Wednesday, November 16, 2016

US Dollar Index: To Infinity and Beyond! (DXY)

Marc to Market takes a more restrained view:

The US dollar remains bid.  It is at its year high against the euro and five-month highs against the Japanese yen.   Sterling, which has performed better recently, remains in the trough around 30-year lows.  

It surge since the election reflects three considerations.  The first is December Fed hike.  Prior to the election, the market was assessing around a two-thirds chance.  Now both the CME and Bloomberg's WIRP estimate the odds above 90%.  Investors have also increased the anticipated path of Fed next year as well.  

Second, and partly related, the new US Administration has promised significant fiscal support on par with the Feb 2009 package delivered near the low point of a deep downturn. Of course, there is more unknown than known at this juncture.  However, it does seem that some measure of fiscal stimulus will be forthcoming.  Both candidates had promised it, and Trump's proposal was larger.  The Democrats may support the spending increases and the Republicans the tax cuts.   More broadly, a pattern may be emerging where fiscal policy is no longer taboo, though the EC apparently has not gotten the memo.  

Third, another pattern that is influencing investment is the rise of the populist right.  Europe is particularly vulnerable. The calendar is not particularly kind, with the Italian referendum and Austrian Presidential election (do-over) in early December.  The Dutch go the polls in early spring.  These events are like a dress rehearsal for the French presidential election.  Le Pen is running strong and, given the disrepair of the Socialist Party, is expected to make it to the run-off to face the Republican candidate (first round of the first primary is this coming weekend).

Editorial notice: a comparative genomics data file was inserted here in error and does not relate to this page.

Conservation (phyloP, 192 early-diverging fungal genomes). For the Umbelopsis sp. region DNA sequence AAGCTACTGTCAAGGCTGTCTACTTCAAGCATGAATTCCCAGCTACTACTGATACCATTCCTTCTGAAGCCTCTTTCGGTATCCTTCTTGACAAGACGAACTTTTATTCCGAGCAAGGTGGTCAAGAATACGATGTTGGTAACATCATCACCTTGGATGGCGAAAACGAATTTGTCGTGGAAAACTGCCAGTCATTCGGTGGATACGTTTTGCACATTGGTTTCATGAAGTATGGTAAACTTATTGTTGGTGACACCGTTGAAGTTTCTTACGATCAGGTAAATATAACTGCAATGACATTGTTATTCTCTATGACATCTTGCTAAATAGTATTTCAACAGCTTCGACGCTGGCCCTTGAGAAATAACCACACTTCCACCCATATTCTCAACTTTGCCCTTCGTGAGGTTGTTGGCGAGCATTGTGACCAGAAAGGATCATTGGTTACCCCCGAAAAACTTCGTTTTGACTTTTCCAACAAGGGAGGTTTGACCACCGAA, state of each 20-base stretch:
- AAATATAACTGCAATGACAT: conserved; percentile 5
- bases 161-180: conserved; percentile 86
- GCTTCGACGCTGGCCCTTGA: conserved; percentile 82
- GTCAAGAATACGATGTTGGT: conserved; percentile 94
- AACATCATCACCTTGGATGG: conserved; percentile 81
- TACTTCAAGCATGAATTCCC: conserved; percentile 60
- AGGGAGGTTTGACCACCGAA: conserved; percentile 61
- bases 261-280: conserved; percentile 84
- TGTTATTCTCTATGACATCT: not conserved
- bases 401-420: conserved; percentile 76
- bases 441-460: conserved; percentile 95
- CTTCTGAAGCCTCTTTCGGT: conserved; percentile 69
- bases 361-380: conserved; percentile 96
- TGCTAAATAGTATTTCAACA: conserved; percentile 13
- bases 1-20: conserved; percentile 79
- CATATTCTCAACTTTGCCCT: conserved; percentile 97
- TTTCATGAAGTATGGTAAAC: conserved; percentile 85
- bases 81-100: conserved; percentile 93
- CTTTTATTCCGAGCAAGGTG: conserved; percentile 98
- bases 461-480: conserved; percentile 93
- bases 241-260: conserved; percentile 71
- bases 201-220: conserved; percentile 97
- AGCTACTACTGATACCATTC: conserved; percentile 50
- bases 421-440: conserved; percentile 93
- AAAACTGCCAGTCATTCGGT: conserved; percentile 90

The combination of these considerations and market positioning helps explains the persistence of some of the moves in the capital markets, including the strength of the dollar.  Another persistent move is the adjustment of long-term interest rates.  Yesterday's pullback in yields was corrective in nature and not the start of a serious correction.  Japan's 10-year bond yield is above zero today (one basis point), the highest since March and the fifth consecutive increase.  

European benchmark bond yields are rising after yesterday's brief dip, and premiums over Germany are widening.  Italy and Spain's 10-year yields are up eight and six basis points respectively, while Germany is up 3 and France 4.  The US 10-year yield is up five bp at 2.27%. We note that the US premium over Germany is edging to new decade highs....MORE
Here is Mr. Chandler on Bloomberg TV Nov. 14:

Here are a couple charts from StockCharts to try to explain away my headline:

That's the weekly chart for the last 2 1/2 years and it appears we've been here before. The difference this time is: if the buck breaks through the level it's been stalling-out at and holds it, there is a lot of room to move higher. Here's the longer-term look:


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